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Opportunity Funds are Knocking: Let them in and Learn How They Can Work for You - What Are the Tax Incentives and What Investors Need to Know

This is the second post in a series of articles wherein we will dive into the new “Opportunity Fund” program. In our first post, we described the general framework for the new Opportunity Fund program which you can find here

There are three tax benefits that investors in an Opportunity Fund can take advantage of, (i) deferral of gain from the sale of property, (ii) partial forgiveness of this gain, and most importantly, (iii) tax-free appreciation in the investment in an Opportunity Fund.

Gain Deferral

The first thing a taxpayer must do to take advantage of the first tax benefit is to invest the gain from the sale of property into an Opportunity Fund within 180 days of the sale.

By making the proper election and doing this, the taxpayer can defer the tax on the gain that would have been due. The deferral lasts until December 31, 2026 or until the sale of the investment in the Opportunity Fund that the gain was invested into, whichever comes first. There are three very important takeaways:

  1. Only the gain must be invested into an Opportunity Fund, and not the entire amount of proceeds.
  2. It is currently unclear whether the gain can be any gain or must be a capital gain.
  3. The deferral will not last beyond 2026. You also cannot manufacture gains, as there are rules that prevent you from selling gain property to a related party to create gain, and constructively keep the property.

Partial Forgiveness of the Tax on Initial Gain

The second incentive is that taxpayers can receive an increase in basis of their investment in the Opportunity Fund if kept in the Opportunity Fund for a certain period of time. If the investment is kept in the Opportunity Fund for at least 5 years, the taxpayer gets a 10% step up in their basis, and, if kept in the Opportunity Fund for 7 years, a 15% basis step-up is received. Essentially, tax savings of 10% or 15% can be achieved depending on how long the investment is held in the Opportunity Fund. It is important to note that due to the December 31, 2026 gain deferral deadline, taxpayers must invest in an Opportunity Fund by December 31, 2019 to get the 15% benefit and by December 31, 2021 to receive the 10% benefit.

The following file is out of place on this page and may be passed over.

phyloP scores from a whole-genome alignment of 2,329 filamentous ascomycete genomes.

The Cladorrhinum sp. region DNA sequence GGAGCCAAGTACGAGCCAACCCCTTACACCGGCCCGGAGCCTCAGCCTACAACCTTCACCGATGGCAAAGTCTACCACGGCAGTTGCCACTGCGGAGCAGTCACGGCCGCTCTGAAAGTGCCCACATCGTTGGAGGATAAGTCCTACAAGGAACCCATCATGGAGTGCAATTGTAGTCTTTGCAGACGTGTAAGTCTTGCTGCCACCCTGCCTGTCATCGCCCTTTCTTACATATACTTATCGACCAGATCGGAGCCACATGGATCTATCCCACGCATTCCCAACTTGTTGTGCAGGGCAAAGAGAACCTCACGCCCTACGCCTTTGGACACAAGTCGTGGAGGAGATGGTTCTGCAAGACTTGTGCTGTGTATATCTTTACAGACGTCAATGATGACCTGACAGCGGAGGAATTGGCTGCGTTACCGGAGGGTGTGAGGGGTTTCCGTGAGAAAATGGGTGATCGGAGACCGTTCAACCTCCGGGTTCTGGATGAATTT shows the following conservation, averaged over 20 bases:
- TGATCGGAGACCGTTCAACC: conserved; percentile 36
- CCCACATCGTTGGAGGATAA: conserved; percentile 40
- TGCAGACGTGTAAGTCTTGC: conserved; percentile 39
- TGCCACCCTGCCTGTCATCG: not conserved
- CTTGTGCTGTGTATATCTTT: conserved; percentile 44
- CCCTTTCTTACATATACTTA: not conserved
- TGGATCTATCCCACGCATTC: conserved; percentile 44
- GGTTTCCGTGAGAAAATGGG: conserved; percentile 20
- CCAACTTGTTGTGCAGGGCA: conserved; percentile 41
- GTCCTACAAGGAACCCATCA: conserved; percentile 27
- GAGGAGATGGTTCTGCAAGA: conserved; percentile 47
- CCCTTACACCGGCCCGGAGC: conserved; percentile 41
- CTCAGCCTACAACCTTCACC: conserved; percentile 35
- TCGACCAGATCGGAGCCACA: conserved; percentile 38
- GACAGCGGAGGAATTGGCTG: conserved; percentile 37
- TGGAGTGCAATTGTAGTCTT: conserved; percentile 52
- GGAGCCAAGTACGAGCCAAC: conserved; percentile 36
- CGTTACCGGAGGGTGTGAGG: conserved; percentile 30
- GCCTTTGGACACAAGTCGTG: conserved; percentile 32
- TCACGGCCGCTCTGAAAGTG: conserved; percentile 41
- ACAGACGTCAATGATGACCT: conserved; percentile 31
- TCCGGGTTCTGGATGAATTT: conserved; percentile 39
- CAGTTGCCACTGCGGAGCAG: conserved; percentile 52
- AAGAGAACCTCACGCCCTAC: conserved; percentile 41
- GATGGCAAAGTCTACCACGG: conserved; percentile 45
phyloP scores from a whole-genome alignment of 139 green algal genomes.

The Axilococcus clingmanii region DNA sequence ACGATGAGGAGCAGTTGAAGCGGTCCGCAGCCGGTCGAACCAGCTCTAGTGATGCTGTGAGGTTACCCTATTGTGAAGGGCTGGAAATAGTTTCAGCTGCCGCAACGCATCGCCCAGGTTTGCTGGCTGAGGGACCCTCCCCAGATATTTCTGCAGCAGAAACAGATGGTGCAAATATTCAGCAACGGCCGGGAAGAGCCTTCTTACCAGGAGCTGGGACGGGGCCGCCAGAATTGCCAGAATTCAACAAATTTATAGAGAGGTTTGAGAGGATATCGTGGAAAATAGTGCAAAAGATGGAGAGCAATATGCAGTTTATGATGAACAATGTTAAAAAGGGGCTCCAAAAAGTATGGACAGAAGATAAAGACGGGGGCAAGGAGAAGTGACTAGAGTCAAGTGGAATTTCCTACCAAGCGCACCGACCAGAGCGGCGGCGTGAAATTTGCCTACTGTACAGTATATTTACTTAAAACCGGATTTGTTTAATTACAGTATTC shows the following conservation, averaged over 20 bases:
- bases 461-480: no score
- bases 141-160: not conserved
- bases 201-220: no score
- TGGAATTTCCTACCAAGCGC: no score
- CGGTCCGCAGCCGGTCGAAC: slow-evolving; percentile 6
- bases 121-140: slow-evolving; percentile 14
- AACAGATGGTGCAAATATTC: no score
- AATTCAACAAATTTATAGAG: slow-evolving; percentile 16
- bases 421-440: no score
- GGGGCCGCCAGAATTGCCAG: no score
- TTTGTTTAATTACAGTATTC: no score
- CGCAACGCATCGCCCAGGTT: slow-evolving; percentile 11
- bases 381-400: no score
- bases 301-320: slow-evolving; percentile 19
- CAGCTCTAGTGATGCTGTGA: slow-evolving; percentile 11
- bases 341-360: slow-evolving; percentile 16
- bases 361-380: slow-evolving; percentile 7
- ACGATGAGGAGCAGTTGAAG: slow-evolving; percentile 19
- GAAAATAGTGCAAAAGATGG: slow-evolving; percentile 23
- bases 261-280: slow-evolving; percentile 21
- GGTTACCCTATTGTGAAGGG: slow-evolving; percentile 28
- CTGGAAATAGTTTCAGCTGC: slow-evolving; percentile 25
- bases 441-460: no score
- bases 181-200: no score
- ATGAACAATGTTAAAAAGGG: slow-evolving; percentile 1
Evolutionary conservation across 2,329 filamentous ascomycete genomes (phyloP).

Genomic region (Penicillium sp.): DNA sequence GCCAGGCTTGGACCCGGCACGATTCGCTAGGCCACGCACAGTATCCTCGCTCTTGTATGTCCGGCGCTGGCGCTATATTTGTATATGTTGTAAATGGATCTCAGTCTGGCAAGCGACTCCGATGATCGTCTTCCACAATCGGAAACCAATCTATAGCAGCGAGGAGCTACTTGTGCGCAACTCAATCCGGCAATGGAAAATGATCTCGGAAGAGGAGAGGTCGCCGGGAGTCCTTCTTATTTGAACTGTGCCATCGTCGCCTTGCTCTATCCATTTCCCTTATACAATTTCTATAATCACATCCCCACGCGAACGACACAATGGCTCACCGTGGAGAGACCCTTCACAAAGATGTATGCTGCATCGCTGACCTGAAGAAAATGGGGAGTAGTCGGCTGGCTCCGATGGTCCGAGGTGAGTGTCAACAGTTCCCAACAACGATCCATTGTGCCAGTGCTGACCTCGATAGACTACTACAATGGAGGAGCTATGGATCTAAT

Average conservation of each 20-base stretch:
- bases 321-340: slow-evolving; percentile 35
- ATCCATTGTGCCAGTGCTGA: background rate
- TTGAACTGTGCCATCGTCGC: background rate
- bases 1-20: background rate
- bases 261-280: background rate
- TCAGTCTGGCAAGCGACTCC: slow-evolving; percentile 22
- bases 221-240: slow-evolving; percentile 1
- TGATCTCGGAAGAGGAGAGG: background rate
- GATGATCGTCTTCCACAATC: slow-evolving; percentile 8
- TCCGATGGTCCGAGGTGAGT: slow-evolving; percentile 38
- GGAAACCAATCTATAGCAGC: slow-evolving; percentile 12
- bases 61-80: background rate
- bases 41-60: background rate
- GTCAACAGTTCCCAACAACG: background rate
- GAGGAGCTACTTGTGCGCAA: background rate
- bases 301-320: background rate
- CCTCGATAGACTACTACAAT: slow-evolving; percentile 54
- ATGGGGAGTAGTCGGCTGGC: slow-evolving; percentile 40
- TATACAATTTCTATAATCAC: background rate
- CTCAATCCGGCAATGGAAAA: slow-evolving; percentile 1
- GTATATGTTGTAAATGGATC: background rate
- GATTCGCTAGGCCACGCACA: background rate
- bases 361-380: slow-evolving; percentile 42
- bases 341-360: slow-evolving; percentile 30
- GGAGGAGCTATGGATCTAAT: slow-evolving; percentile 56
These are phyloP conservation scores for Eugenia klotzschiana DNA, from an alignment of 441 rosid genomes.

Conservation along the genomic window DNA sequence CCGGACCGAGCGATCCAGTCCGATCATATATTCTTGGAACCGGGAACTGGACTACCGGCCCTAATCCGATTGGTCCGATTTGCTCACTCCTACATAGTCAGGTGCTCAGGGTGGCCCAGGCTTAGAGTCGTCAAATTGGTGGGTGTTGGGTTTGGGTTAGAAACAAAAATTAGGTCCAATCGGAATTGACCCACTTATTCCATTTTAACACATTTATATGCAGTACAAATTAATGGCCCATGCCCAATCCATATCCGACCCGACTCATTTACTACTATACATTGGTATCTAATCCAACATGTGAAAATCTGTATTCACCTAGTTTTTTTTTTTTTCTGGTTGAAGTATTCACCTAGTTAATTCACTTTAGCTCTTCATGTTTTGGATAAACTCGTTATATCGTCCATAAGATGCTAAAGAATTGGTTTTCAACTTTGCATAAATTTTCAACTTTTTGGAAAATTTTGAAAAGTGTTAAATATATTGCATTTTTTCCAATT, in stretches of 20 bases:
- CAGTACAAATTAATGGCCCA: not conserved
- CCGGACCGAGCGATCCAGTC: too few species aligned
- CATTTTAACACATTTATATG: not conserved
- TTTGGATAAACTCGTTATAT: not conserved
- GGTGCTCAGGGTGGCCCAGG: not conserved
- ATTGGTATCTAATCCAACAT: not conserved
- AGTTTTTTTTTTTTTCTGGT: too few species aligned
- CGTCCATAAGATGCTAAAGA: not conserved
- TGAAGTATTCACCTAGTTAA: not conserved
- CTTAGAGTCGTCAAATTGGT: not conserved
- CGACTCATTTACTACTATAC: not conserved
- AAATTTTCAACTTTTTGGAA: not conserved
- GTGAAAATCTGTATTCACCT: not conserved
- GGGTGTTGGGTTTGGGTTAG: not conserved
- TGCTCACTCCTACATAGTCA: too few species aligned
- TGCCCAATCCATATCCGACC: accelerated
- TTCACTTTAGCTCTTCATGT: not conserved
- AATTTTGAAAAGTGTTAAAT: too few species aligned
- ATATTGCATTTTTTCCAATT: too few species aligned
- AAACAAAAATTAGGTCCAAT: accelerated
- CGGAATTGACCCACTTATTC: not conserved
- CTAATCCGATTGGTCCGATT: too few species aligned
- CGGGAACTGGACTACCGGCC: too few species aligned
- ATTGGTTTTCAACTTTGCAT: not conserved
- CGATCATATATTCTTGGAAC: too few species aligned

Tax-Free Appreciation

The last, but certainly not least, incentive is tax-free appreciation of the investment in the Opportunity Fund. This is, in fact, the most compelling benefit of the program. To take advantage of this benefit, an election must be made upon the initial investment in an Opportunity Fund to lock up the rollover of gain for at least 10 years. If the election is made, and the investment is held in the Opportunity Fund for 10 years, all gain in the Opportunity Fund investment when sold, will be tax-free gain! Essentially, the taxpayer will receive a basis step-up to the fair market value of the sale price of the Opportunity Fund investment when sold. Here’s an example:  “If 1 Million Dollars of gain is rolled over into an Opportunity Fund, and after 10 years, the taxpayer sells the investment for Ten Million Dollars, then the taxpayer will get Nine Million Dollars of gain tax-free”. This taxpayer can save $1.8 Million in addition to the benefits discussed above.

Keep watching for the next article in the series where I will discuss how the Opportunity Funds work and what you can invest in.

Vikram Agarwal is a shareholder with Bean Kinney & Korman with an expertise in tax law. Please contact Vikram if you would like to learn more about the Opportunity Fund program at vagarwal@beankinney.com.

Any tax advice expressed above by Bean Kinney & Korman, PC was not intended or written to be used, and cannot be used, by any taxpayer to avoid U.S. federal tax penalties. If such advice was written or used to support the promotion or marketing of the matter addressed above, then each offeree should seek advice from an independent tax advisor.

This Bean Kinney & Korman publication provides information and comments on legal issues and developments. The foregoing is not a comprehensive treatment of the subject matter covered and is not intended to provide legal advice. Readers should seek legal advice before taking any action with respect to the matters discussed herein.

  • Shareholder

    Vikram is a shareholder with Bean, Kinney & Korman representing a broad range of clients in tax matters. His tax practice consists of assisting businesses of all sizes in identifying and handling complex domestic and international ...